The question has arisen in the minds of many regarding how American citizens truly feel about the Acquittal of Donald Trump. A survey that was recently conducted revealed that only around 33% of American adults agreed with the acquittal, and 44% of adults disagreed with his acquittal to some degree. This 44 % said they would have preferred that the president was removed from his position instead of being given another chance.

These numbers speak for themselves and they could be a foreshadowing of what is to come in the elections of November 2020. With such a strong disapproval rating from the general public, it is quite possible that Trump won’t find himself in the presidential seat again next year. However, elections can always be surprising, as we have clearly seen in the recent past, and there could easily be an unexpected turn of events.

Why was trump being impeached in the first place?

The main reason Trump was impeached on December 18.2019 was due to a phone call between himself and the president of Ukraine. During the phone call, Donald Trump urged Volodymyr Zelensky to launch an investigation into the affairs of the former Vice President of the United States, Joe Biden. However, during the trial it was decided that there was not enough evidence to prove that Trump’s phone call- and all the other allegations were enough of a reason for him to lose his position and, therefore, after many hours of intermittent debating, it was decided that he should be acquitted.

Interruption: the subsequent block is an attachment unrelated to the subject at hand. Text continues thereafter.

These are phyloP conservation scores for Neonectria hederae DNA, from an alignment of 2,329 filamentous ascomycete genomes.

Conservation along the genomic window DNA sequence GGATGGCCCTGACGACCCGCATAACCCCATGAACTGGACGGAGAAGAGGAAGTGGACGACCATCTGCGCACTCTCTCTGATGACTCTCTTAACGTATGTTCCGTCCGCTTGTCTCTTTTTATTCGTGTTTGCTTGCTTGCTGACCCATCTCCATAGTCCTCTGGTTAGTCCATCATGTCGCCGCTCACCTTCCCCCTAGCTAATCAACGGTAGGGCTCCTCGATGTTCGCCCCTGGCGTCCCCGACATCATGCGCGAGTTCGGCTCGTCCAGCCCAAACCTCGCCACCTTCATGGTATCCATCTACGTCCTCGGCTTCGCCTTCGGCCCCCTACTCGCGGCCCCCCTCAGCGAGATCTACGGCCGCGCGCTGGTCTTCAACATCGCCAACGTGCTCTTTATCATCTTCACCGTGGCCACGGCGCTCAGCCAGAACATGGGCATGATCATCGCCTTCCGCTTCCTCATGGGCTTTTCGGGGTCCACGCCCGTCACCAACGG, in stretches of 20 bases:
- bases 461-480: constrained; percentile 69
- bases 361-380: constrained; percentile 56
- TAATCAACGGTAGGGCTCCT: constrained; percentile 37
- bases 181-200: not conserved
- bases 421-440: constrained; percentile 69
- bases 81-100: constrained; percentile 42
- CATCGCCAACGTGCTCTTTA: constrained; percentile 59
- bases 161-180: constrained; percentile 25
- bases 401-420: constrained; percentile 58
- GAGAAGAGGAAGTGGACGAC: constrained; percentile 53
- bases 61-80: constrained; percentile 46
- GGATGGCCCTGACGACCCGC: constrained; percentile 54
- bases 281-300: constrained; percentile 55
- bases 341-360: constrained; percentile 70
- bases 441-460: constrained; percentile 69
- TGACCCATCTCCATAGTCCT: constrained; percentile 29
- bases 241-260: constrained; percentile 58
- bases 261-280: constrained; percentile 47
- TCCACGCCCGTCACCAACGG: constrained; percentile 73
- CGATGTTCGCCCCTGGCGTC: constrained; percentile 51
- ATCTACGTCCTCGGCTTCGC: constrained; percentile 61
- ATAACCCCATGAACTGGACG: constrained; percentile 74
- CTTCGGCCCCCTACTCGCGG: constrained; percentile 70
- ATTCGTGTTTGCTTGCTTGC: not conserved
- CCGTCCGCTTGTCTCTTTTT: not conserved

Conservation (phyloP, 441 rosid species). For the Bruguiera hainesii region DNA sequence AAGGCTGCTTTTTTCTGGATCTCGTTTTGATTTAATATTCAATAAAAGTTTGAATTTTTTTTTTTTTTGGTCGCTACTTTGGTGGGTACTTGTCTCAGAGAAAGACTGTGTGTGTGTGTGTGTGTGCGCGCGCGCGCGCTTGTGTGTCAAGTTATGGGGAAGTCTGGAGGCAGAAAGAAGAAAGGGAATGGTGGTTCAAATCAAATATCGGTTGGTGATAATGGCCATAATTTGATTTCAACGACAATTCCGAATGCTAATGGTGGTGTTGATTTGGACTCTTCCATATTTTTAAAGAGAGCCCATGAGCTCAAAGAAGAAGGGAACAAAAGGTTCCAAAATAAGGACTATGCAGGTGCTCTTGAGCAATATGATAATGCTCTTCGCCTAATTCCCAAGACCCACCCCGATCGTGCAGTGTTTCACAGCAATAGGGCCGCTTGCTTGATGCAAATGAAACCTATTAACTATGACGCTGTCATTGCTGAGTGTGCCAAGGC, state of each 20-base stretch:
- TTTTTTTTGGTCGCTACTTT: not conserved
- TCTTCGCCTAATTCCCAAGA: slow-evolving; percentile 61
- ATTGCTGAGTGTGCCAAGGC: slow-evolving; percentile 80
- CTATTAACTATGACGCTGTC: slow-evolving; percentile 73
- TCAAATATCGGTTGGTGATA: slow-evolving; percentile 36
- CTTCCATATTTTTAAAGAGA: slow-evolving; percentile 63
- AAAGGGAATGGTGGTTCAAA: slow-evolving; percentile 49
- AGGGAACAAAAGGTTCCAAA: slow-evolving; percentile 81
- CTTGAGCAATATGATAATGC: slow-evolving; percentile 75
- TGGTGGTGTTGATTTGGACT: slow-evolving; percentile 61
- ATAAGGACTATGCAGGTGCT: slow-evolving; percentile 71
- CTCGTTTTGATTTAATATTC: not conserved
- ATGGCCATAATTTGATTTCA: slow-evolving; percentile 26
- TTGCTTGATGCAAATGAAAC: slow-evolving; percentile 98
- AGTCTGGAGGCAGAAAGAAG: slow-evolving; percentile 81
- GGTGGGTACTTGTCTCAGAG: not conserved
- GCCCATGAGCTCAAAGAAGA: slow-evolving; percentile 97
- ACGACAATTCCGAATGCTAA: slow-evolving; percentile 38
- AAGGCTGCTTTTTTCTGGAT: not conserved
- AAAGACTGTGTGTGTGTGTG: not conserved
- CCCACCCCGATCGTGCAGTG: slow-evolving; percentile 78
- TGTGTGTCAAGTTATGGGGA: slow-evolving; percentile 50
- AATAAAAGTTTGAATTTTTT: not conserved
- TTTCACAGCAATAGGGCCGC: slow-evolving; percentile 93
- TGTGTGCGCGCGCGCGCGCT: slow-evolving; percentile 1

In previous years, only two other presidents; Andrew Johnson, and Bill Clinton were ever impeached, and both also did not lose their presidential status through the impeachment trial. The congress has, on the other hand, removed a total of 8 Federal judges through impeachment, but never a president. No president has ever lost their position through impeachment because- for obvious reasons- the Constitution purposely has made it very difficult to remove a president from their seat.

The process of impeachment begins in the House of Representatives with an inquiry. If the inquiry is found to be valid, it moves on to the full House for a vote. If there is a simple majority then the president will be impeached. In the final stage, the trial goes to the Senate and only two-thirds must find him or her guilty in order for the president to be removed from office.

In Trump’s case, two-thirds of the Senate did not find him guilty, so he escaped losing his position as the current president of the United States. Seeing as to how only 33% of American adults agreed to his total acquittal, it should be interesting to watch how much longer Trump is able to maintain his position, especially with the upcoming elections right around the corner.

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